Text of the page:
It would have killed you in the cabin .
Do you have anything for me '' ? ?
Mercer stammered , not knowing what B'dikkat meant , and the two-nosed man answered for him , `` I think he has a nice baby head , but it isn't big enough for you to take yet '' .
Mercer never noticed the needle touch his arm .
B'dikkat had turned to the next knot of people when the super-condamine hit Mercer .
He tried to run after B'dikkat , to hug the lead spacesuit , to tell B'dikkat that he loved him .
He stumbled and fell , but it did not hurt .
The many-bodied girl lay near him .
Mercer spoke to her .
`` Isn't it wonderful ? ?
You're beautiful , beautiful , beautiful .
I'm so happy to be here '' .
The woman covered with growing hands came and sat beside them .
She radiated warmth and good fellowship .
Mercer thought that she looked very distinguished and charming .
He struggled out of his clothes .
It was foolish and snobbish to wear clothing when none of these nice people did .
The two women babbled and crooned at him .
With one corner of his mind he knew that they were saying nothing , just expressing the euphoria of a drug so powerful that the known universe had forbidden it .
With most of his mind he was happy .
He wondered how anyone could have the good luck to visit a planet as nice as this .
He tried to tell the Lady Da , but the words weren't quite straight .
A painful stab hit him in the abdomen .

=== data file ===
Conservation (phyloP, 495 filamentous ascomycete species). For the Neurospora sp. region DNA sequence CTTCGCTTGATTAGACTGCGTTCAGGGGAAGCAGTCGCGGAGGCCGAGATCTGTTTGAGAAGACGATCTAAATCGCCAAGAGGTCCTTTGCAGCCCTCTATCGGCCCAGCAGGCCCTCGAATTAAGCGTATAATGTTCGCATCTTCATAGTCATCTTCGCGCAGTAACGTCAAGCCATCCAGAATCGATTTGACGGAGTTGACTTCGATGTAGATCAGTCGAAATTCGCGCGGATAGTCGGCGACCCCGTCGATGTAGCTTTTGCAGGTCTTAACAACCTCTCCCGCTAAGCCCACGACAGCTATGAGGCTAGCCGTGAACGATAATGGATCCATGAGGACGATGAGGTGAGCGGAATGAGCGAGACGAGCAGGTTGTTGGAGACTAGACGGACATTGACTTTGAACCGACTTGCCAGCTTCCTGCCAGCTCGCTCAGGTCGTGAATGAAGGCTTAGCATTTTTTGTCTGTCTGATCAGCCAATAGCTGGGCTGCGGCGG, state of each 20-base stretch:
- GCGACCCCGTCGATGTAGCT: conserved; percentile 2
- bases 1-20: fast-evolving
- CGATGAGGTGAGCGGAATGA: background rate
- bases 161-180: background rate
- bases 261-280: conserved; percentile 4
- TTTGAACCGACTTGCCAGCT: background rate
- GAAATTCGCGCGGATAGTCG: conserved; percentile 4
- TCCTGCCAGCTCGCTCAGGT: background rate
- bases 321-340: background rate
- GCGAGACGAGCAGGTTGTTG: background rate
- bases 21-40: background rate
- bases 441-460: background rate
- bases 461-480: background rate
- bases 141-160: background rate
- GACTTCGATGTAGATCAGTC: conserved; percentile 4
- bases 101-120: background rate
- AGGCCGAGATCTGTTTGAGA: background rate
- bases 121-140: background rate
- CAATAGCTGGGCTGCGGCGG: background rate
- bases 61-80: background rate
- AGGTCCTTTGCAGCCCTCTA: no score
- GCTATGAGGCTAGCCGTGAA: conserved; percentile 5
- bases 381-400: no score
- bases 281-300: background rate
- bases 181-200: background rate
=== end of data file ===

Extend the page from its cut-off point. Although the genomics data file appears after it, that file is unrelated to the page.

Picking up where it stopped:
The drug went after the pain and swallowed it .
It was like the cap in the hospital , only a thousand times better .
The pain was gone , though it had been crippling the first time .
He forced himself to be deliberate .
He rammed his mind into focus and said to the two ladies who lay pinkly nude beside him in the desert , `` That was a good bite .
Maybe I will grow another head .
That would make B'dikkat happy '' ! !
The Lady Da forced the foremost of her bodies in an upright position .
Said she , `` I'm strong , too .
I can talk .
Remember , man , remember .
People never live forever .
We can die , too , we can die like real people .
I do so believe in death '' ! !
Mercer smiled at her through his happiness .
`` Of course you can .
But isn't this nice ''
With this he felt his lips thicken and his mind go slack .
He was wide awake , but he did not feel like doing anything .
In that beautiful place , among all those companionable and attractive people , he sat and smiled .
B'dikkat was sterilizing his knives .
Mercer wondered how long the super-condamine had lasted him .
He endured the ministrations of the dromozoa without screams or movement .
The agonies of nerves and itching of skin were phenomena which happened somewhere near him , but meant nothing .
He watched his own body with remote , casual interest .
The Lady Da and the hand-covered woman stayed near him .
After a long time the half-man dragged himself over to the group with his powerful arms .
Having arrived he blinked sleepily and friendlily at them , and lapsed back into the restful stupor from which he had emerged .
Mercer saw the sun rise on occasion , closed his eyes briefly , and opened them to see stars shining .
Time had no meaning .
The dromozoa fed him in their mysterious way ; ;
the drug canceled out his needs for cycles of the body .
At last he noticed a return of the inwardness of pain .
The pains themselves had not changed ; ;
he had .
He knew all the events which could take place on Shayol .
He remembered them well from his happy period .
Formerly he had noticed them -- now he felt them .
He tried to ask the Lady Da how long they had had the drug , and how much longer they would have to wait before they had it again .
She smiled at him with benign , remote happiness ; ;
apparently her many torsos , stretched out along the ground , had a greater capacity for retaining the drug than did his body .